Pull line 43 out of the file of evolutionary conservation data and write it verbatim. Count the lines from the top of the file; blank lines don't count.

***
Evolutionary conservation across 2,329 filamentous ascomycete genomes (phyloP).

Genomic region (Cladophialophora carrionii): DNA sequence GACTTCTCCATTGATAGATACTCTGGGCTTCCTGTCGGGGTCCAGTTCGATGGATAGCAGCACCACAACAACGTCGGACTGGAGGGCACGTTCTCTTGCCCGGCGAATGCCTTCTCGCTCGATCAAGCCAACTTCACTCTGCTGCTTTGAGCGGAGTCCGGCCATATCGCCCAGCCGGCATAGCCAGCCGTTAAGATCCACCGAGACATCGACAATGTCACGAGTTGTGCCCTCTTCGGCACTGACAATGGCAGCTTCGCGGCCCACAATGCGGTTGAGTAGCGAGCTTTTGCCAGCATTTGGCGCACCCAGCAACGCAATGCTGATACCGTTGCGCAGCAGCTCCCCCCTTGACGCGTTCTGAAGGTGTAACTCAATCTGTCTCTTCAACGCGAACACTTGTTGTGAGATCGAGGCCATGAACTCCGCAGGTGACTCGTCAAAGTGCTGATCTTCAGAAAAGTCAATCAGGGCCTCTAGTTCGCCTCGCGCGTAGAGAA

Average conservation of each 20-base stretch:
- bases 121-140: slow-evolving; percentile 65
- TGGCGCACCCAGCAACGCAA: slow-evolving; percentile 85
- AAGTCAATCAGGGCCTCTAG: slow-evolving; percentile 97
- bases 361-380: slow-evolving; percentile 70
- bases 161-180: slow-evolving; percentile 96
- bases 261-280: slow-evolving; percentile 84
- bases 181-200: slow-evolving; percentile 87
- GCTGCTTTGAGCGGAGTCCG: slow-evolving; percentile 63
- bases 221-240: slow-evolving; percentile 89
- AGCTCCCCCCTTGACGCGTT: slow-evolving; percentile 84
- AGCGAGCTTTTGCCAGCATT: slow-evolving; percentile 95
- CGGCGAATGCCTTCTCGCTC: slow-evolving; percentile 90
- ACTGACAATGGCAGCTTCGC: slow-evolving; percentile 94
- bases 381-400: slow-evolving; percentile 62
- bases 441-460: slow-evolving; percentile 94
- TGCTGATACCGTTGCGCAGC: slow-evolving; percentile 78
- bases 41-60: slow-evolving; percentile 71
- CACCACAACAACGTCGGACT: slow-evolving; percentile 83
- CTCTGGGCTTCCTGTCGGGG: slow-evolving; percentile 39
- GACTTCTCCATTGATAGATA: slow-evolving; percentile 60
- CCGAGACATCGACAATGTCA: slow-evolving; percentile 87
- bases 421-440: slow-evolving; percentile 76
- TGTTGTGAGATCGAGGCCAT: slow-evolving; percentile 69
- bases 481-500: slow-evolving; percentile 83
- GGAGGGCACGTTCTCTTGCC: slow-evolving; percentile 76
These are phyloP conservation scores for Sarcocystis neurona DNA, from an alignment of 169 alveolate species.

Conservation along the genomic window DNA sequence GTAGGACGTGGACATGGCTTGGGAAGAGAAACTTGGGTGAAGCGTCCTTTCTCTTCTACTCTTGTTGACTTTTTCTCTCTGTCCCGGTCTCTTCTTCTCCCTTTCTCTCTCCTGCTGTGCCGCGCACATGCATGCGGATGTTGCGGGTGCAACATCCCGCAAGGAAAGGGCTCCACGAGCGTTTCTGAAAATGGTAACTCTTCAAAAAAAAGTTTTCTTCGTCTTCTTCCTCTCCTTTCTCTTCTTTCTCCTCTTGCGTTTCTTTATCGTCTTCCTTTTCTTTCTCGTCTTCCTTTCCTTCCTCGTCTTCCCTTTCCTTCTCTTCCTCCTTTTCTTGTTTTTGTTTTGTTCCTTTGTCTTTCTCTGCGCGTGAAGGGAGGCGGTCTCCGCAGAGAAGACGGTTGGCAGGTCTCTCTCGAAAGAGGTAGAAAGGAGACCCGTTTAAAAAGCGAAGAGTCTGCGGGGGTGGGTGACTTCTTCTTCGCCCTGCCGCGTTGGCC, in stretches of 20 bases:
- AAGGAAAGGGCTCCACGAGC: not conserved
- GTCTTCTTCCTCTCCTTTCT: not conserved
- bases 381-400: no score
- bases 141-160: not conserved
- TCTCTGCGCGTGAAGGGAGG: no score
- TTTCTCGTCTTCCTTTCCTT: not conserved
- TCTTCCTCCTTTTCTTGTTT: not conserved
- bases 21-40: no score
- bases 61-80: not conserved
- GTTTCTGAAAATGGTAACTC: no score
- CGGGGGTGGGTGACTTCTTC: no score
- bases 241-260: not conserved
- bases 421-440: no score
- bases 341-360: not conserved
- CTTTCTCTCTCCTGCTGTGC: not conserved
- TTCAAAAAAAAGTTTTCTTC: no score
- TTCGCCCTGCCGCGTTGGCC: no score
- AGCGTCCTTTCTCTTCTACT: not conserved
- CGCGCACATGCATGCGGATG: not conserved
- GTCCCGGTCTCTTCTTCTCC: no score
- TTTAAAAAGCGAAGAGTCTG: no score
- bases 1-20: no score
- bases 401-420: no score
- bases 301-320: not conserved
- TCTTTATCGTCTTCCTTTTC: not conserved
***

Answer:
- bases 421-440: no score